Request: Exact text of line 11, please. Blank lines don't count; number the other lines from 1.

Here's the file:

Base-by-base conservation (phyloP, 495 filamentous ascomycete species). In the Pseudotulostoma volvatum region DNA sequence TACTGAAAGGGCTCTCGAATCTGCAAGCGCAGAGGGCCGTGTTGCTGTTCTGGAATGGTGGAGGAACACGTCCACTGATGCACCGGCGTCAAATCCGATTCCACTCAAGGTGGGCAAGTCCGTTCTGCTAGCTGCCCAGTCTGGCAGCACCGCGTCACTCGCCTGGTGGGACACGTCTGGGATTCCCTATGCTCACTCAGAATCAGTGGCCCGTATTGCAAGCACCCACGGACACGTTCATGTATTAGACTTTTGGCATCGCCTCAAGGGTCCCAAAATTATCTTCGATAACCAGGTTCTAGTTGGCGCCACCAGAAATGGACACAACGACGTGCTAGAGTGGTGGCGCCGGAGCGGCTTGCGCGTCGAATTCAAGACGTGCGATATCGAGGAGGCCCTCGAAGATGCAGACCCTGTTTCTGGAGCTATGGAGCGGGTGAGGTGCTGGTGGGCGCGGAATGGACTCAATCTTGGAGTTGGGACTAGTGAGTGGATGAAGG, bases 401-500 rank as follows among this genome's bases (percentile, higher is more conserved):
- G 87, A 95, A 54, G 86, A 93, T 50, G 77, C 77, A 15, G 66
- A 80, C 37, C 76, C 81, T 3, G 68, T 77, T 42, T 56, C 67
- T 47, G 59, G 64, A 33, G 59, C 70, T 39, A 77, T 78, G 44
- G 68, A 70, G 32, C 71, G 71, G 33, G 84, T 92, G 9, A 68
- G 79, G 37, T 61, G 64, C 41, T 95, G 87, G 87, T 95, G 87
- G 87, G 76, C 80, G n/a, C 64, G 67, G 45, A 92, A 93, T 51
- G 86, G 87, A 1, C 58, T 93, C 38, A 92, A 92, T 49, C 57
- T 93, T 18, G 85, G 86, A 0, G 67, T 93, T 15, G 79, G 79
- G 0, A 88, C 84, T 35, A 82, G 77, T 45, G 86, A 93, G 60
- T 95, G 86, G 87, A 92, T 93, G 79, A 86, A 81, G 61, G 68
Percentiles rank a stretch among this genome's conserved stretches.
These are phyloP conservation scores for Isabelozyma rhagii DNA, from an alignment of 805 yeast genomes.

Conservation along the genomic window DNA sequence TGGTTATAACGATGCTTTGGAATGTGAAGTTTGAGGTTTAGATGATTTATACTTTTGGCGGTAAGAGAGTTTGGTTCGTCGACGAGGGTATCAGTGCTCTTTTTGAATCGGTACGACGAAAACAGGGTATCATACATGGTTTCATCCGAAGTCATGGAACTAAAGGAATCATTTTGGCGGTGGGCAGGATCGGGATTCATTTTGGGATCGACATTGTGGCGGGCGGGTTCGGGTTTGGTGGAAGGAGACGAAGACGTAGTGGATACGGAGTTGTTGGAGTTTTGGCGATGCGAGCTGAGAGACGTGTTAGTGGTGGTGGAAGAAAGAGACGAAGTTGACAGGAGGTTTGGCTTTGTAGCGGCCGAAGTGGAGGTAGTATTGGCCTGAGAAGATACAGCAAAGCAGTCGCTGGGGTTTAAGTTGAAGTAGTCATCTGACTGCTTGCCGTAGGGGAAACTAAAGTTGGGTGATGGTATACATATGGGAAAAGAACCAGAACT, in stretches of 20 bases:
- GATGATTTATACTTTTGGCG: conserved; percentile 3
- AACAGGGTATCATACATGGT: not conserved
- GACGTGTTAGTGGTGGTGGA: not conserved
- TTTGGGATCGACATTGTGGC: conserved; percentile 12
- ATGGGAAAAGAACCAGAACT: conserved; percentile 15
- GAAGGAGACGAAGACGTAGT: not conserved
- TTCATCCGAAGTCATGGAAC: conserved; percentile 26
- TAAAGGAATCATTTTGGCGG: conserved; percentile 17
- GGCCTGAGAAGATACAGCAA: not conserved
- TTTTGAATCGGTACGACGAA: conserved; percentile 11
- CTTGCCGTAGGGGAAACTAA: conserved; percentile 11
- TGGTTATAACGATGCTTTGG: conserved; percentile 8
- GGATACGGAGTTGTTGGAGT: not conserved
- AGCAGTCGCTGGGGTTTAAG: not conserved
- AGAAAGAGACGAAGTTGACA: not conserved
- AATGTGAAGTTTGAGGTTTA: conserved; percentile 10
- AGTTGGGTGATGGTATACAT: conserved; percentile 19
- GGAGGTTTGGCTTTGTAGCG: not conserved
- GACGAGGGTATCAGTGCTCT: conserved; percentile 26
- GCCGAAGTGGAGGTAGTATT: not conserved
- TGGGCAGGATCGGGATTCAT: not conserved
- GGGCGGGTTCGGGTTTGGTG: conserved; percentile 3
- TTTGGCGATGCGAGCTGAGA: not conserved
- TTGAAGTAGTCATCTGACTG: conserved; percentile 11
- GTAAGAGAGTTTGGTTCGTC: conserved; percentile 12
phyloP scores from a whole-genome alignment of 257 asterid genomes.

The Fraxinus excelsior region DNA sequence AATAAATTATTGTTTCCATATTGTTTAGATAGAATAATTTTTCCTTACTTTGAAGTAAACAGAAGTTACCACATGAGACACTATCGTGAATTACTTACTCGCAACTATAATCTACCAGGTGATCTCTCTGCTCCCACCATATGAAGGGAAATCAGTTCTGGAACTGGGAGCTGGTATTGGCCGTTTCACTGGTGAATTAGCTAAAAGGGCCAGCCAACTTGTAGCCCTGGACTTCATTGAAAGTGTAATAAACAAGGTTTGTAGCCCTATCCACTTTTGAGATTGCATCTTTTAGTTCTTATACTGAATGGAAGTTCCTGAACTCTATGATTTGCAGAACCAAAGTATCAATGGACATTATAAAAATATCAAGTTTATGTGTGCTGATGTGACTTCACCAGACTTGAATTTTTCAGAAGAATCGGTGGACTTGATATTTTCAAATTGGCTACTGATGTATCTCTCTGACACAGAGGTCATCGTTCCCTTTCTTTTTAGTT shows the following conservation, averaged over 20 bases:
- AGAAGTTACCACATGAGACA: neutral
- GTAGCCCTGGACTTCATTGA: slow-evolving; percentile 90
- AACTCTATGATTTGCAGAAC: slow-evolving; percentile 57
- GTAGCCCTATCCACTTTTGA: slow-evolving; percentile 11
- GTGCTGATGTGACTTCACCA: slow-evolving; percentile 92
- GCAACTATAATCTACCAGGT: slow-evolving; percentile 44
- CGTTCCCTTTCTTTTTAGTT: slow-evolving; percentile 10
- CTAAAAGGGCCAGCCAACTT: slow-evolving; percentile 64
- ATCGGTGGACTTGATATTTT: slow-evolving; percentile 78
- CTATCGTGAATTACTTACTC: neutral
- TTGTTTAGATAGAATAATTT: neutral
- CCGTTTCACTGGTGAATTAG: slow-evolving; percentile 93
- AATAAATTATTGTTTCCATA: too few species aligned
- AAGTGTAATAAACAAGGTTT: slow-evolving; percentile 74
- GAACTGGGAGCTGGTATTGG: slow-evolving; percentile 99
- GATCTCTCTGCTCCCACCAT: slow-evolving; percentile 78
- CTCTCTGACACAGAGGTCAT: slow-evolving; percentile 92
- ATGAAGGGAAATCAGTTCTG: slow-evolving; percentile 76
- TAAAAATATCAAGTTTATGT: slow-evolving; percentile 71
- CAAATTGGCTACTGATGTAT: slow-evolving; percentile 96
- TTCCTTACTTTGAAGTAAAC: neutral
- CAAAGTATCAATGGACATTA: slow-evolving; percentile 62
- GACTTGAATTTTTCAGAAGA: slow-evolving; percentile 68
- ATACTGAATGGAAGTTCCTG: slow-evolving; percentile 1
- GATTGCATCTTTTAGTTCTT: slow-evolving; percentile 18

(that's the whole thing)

- T 95, G 86, G 87, A 92, T 93, G 79, A 86, A 81, G 61, G 68